Charlie Rose may very well be the best interviewer on the planet. If there's something important in the news, chances are he has left his mark on the story — from the events unfolding in North Korea to the modern relevance of Shakespeare.
The American political system — as corny, eclectic, chaotic and screwed up as it is with its straw polls, caucuses, primaries and contested elections — somehow gets the job done time after time.
It's weird, really: In this country that celebrates unity and national spirit, a president is chosen via quirky, jerky state-by-state (sometimes precinct-by-precinct) methods. In this society that seeks perfection, the leader is selected in a painfully imperfect process.
But, to paraphrase the old saw: Our funky form of democracy may just be the least worst way to govern.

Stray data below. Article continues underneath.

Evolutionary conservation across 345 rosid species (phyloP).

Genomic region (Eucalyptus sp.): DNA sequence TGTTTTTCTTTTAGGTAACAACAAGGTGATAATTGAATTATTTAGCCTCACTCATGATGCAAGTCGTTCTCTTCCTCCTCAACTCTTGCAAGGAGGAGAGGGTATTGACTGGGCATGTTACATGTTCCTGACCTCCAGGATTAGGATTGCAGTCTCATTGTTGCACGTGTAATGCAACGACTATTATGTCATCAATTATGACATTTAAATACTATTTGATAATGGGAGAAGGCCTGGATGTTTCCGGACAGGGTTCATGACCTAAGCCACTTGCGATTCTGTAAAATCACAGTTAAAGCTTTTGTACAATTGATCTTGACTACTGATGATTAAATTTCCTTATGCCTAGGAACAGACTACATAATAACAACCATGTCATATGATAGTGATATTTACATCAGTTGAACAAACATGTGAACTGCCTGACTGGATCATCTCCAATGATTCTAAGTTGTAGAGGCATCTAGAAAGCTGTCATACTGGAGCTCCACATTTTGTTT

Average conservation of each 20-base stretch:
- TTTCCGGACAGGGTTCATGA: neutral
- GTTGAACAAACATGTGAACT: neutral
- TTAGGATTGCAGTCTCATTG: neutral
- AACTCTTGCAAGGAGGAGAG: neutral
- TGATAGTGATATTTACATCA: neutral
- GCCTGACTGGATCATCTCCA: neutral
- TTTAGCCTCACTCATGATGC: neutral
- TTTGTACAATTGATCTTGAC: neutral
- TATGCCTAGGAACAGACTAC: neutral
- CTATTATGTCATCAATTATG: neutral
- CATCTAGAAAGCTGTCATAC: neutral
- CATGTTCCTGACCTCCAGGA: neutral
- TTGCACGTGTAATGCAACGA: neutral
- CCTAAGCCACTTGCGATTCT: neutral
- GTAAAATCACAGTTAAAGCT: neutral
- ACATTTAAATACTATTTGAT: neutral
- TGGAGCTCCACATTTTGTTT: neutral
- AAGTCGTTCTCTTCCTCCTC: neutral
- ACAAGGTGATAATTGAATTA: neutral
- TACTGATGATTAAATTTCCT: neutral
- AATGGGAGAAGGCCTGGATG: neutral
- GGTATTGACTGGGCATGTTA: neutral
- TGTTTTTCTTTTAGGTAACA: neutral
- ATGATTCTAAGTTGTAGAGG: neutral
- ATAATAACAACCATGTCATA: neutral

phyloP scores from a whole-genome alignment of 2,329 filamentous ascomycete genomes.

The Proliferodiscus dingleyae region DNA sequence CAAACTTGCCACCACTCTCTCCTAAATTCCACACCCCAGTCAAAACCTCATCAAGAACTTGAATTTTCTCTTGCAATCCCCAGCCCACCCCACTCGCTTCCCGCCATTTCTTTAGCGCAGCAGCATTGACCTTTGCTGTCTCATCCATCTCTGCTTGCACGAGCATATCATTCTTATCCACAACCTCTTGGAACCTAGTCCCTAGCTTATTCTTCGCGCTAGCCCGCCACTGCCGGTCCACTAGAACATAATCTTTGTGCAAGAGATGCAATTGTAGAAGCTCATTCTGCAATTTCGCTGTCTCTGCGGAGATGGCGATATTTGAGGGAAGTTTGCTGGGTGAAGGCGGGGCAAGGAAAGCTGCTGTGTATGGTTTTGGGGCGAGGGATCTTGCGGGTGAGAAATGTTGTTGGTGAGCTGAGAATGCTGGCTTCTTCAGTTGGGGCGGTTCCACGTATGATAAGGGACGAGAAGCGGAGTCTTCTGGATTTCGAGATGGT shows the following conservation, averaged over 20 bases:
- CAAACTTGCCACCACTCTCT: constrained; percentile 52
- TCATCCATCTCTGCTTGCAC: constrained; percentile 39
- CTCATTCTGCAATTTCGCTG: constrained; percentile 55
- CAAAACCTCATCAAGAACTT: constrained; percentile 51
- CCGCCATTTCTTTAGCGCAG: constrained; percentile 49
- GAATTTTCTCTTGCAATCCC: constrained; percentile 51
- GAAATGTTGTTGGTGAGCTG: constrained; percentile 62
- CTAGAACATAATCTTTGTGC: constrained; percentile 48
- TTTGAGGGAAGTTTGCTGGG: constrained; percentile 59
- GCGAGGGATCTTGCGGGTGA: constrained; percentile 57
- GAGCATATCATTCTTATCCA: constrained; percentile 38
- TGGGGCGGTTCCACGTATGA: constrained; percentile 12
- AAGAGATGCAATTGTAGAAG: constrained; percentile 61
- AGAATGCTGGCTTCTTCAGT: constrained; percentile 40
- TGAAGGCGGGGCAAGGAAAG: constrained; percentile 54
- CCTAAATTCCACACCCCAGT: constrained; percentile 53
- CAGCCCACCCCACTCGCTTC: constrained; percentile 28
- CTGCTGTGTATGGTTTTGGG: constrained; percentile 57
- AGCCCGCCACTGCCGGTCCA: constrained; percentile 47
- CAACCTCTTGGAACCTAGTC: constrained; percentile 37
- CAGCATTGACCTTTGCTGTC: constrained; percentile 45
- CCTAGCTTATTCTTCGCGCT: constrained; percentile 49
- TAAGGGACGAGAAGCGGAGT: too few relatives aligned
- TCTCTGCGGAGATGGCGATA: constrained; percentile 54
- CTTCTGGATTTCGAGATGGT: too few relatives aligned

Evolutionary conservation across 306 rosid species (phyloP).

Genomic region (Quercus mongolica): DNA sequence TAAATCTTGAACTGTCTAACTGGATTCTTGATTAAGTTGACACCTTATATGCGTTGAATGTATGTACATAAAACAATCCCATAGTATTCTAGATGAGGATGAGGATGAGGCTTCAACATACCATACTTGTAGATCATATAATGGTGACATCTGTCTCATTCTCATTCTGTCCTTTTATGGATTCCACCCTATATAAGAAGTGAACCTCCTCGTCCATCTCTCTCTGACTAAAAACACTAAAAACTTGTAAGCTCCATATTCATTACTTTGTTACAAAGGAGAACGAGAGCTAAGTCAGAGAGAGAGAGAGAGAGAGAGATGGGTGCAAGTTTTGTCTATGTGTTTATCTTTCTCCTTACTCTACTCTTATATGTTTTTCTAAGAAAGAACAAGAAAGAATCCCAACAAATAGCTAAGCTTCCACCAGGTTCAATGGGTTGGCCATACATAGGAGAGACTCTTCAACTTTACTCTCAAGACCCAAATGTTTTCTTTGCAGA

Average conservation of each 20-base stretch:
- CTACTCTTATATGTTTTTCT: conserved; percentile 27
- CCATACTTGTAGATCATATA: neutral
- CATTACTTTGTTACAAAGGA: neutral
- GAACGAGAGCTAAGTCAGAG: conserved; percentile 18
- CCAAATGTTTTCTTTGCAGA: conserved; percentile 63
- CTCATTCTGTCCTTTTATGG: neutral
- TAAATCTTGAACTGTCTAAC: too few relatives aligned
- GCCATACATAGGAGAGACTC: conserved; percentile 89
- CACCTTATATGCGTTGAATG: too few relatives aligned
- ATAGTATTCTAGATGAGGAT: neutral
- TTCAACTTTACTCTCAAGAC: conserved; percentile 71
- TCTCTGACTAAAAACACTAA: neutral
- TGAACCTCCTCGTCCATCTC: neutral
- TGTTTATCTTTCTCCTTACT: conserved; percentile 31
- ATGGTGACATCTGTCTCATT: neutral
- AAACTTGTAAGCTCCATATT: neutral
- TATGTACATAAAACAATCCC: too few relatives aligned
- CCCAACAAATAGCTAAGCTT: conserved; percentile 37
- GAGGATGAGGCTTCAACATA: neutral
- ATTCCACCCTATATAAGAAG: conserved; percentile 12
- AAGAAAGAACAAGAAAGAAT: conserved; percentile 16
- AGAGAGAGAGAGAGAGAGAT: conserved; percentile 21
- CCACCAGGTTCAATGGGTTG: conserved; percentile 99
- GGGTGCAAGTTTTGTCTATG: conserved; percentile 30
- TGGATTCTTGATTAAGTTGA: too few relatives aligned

Mitt Romney and Rick Santorum finished virtually even in Iowa's caucuses Tuesday, but after Rep. Michele Bachmann's sixth-place finish, she announced Wednesday that she is suspending her campaign. For more on the GOP race and the next contest — Tuesday's New Hampshire primary — Linda Wertheimer talks with NPR's Brian Naylor, who's in the city of Manchester.
A Catholic bishop in California has resigned his post after revealing in December that he has two children.
"The Vatican announced the bishop's resignation Jan. 4 in a one-line statement that cited church law on resignation for illness or other serious reasons," reports the Catholic News Service from Vatican City.
Pope Benedict reportedly accepted the resignation of Gabino Zavala, an auxiliary bishop for the San Gabriel Pastoral Region, in December.